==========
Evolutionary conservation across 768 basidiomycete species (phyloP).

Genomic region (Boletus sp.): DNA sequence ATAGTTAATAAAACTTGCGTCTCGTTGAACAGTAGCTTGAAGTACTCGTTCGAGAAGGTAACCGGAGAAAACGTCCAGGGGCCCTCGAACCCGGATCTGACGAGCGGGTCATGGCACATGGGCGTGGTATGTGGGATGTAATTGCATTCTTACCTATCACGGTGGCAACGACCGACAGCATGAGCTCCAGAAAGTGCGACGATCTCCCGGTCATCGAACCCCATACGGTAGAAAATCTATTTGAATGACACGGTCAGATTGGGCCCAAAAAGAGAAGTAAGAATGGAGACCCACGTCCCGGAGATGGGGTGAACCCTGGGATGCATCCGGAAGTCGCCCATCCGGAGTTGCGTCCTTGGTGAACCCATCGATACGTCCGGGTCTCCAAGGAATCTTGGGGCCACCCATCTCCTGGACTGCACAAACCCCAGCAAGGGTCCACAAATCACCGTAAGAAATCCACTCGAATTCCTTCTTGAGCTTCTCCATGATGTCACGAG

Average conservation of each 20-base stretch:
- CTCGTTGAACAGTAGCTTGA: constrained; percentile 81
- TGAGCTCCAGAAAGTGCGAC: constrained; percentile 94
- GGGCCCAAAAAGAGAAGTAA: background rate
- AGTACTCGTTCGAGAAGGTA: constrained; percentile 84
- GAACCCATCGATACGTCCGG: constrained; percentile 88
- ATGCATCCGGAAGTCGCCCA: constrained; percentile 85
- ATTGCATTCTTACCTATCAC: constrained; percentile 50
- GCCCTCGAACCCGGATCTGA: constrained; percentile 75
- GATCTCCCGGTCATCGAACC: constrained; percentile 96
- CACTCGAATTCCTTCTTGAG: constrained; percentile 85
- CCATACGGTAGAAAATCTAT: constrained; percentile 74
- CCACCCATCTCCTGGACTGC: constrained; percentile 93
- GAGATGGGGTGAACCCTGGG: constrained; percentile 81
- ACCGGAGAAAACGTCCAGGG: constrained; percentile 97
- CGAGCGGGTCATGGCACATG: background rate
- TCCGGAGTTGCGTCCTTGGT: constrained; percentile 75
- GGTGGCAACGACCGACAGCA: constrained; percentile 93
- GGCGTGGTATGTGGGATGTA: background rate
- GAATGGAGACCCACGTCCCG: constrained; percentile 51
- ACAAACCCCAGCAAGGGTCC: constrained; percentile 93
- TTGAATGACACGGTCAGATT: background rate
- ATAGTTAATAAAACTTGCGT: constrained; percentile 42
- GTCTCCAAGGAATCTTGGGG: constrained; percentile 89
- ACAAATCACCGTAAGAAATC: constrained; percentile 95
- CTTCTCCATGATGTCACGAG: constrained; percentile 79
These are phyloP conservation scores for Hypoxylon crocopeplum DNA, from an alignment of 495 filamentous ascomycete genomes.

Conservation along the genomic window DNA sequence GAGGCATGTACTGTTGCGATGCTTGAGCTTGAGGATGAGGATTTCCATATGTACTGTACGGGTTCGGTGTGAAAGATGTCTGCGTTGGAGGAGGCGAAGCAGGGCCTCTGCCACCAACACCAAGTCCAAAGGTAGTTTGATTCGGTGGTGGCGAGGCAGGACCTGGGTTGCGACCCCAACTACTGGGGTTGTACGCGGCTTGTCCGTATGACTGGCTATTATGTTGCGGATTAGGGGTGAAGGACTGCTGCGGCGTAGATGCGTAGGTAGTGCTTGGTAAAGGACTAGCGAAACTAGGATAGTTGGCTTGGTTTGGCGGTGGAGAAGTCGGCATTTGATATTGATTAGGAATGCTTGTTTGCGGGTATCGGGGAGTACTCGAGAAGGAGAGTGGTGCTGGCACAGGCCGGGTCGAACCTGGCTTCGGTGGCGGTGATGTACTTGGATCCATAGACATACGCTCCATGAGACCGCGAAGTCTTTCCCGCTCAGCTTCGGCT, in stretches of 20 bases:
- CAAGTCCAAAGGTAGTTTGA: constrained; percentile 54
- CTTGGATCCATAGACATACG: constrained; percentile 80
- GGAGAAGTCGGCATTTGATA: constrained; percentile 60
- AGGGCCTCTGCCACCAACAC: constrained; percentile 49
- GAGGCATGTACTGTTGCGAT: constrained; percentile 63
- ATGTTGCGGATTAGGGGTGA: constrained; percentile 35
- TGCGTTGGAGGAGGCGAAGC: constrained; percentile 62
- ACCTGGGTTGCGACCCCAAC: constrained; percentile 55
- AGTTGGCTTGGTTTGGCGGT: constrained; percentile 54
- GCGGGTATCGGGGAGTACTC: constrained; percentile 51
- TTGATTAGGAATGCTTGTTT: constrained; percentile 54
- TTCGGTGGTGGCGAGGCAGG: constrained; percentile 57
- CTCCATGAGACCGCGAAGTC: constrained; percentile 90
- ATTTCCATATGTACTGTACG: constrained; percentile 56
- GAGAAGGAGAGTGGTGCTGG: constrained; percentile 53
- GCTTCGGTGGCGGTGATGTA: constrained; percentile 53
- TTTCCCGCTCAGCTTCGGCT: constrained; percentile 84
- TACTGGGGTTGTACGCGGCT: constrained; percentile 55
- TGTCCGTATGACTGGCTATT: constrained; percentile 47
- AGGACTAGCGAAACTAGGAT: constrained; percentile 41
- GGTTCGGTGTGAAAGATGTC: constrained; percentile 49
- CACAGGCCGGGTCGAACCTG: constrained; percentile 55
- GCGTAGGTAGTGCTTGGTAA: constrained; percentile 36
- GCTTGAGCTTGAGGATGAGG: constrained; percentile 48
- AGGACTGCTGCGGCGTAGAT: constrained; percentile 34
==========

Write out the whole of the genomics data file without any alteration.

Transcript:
Evolutionary conservation across 768 basidiomycete species (phyloP).

Genomic region (Boletus sp.): DNA sequence ATAGTTAATAAAACTTGCGTCTCGTTGAACAGTAGCTTGAAGTACTCGTTCGAGAAGGTAACCGGAGAAAACGTCCAGGGGCCCTCGAACCCGGATCTGACGAGCGGGTCATGGCACATGGGCGTGGTATGTGGGATGTAATTGCATTCTTACCTATCACGGTGGCAACGACCGACAGCATGAGCTCCAGAAAGTGCGACGATCTCCCGGTCATCGAACCCCATACGGTAGAAAATCTATTTGAATGACACGGTCAGATTGGGCCCAAAAAGAGAAGTAAGAATGGAGACCCACGTCCCGGAGATGGGGTGAACCCTGGGATGCATCCGGAAGTCGCCCATCCGGAGTTGCGTCCTTGGTGAACCCATCGATACGTCCGGGTCTCCAAGGAATCTTGGGGCCACCCATCTCCTGGACTGCACAAACCCCAGCAAGGGTCCACAAATCACCGTAAGAAATCCACTCGAATTCCTTCTTGAGCTTCTCCATGATGTCACGAG

Average conservation of each 20-base stretch:
- CTCGTTGAACAGTAGCTTGA: constrained; percentile 81
- TGAGCTCCAGAAAGTGCGAC: constrained; percentile 94
- GGGCCCAAAAAGAGAAGTAA: background rate
- AGTACTCGTTCGAGAAGGTA: constrained; percentile 84
- GAACCCATCGATACGTCCGG: constrained; percentile 88
- ATGCATCCGGAAGTCGCCCA: constrained; percentile 85
- ATTGCATTCTTACCTATCAC: constrained; percentile 50
- GCCCTCGAACCCGGATCTGA: constrained; percentile 75
- GATCTCCCGGTCATCGAACC: constrained; percentile 96
- CACTCGAATTCCTTCTTGAG: constrained; percentile 85
- CCATACGGTAGAAAATCTAT: constrained; percentile 74
- CCACCCATCTCCTGGACTGC: constrained; percentile 93
- GAGATGGGGTGAACCCTGGG: constrained; percentile 81
- ACCGGAGAAAACGTCCAGGG: constrained; percentile 97
- CGAGCGGGTCATGGCACATG: background rate
- TCCGGAGTTGCGTCCTTGGT: constrained; percentile 75
- GGTGGCAACGACCGACAGCA: constrained; percentile 93
- GGCGTGGTATGTGGGATGTA: background rate
- GAATGGAGACCCACGTCCCG: constrained; percentile 51
- ACAAACCCCAGCAAGGGTCC: constrained; percentile 93
- TTGAATGACACGGTCAGATT: background rate
- ATAGTTAATAAAACTTGCGT: constrained; percentile 42
- GTCTCCAAGGAATCTTGGGG: constrained; percentile 89
- ACAAATCACCGTAAGAAATC: constrained; percentile 95
- CTTCTCCATGATGTCACGAG: constrained; percentile 79
These are phyloP conservation scores for Hypoxylon crocopeplum DNA, from an alignment of 495 filamentous ascomycete genomes.

Conservation along the genomic window DNA sequence GAGGCATGTACTGTTGCGATGCTTGAGCTTGAGGATGAGGATTTCCATATGTACTGTACGGGTTCGGTGTGAAAGATGTCTGCGTTGGAGGAGGCGAAGCAGGGCCTCTGCCACCAACACCAAGTCCAAAGGTAGTTTGATTCGGTGGTGGCGAGGCAGGACCTGGGTTGCGACCCCAACTACTGGGGTTGTACGCGGCTTGTCCGTATGACTGGCTATTATGTTGCGGATTAGGGGTGAAGGACTGCTGCGGCGTAGATGCGTAGGTAGTGCTTGGTAAAGGACTAGCGAAACTAGGATAGTTGGCTTGGTTTGGCGGTGGAGAAGTCGGCATTTGATATTGATTAGGAATGCTTGTTTGCGGGTATCGGGGAGTACTCGAGAAGGAGAGTGGTGCTGGCACAGGCCGGGTCGAACCTGGCTTCGGTGGCGGTGATGTACTTGGATCCATAGACATACGCTCCATGAGACCGCGAAGTCTTTCCCGCTCAGCTTCGGCT, in stretches of 20 bases:
- CAAGTCCAAAGGTAGTTTGA: constrained; percentile 54
- CTTGGATCCATAGACATACG: constrained; percentile 80
- GGAGAAGTCGGCATTTGATA: constrained; percentile 60
- AGGGCCTCTGCCACCAACAC: constrained; percentile 49
- GAGGCATGTACTGTTGCGAT: constrained; percentile 63
- ATGTTGCGGATTAGGGGTGA: constrained; percentile 35
- TGCGTTGGAGGAGGCGAAGC: constrained; percentile 62
- ACCTGGGTTGCGACCCCAAC: constrained; percentile 55
- AGTTGGCTTGGTTTGGCGGT: constrained; percentile 54
- GCGGGTATCGGGGAGTACTC: constrained; percentile 51
- TTGATTAGGAATGCTTGTTT: constrained; percentile 54
- TTCGGTGGTGGCGAGGCAGG: constrained; percentile 57
- CTCCATGAGACCGCGAAGTC: constrained; percentile 90
- ATTTCCATATGTACTGTACG: constrained; percentile 56
- GAGAAGGAGAGTGGTGCTGG: constrained; percentile 53
- GCTTCGGTGGCGGTGATGTA: constrained; percentile 53
- TTTCCCGCTCAGCTTCGGCT: constrained; percentile 84
- TACTGGGGTTGTACGCGGCT: constrained; percentile 55
- TGTCCGTATGACTGGCTATT: constrained; percentile 47
- AGGACTAGCGAAACTAGGAT: constrained; percentile 41
- GGTTCGGTGTGAAAGATGTC: constrained; percentile 49
- CACAGGCCGGGTCGAACCTG: constrained; percentile 55
- GCGTAGGTAGTGCTTGGTAA: constrained; percentile 36
- GCTTGAGCTTGAGGATGAGG: constrained; percentile 48
- AGGACTGCTGCGGCGTAGAT: constrained; percentile 34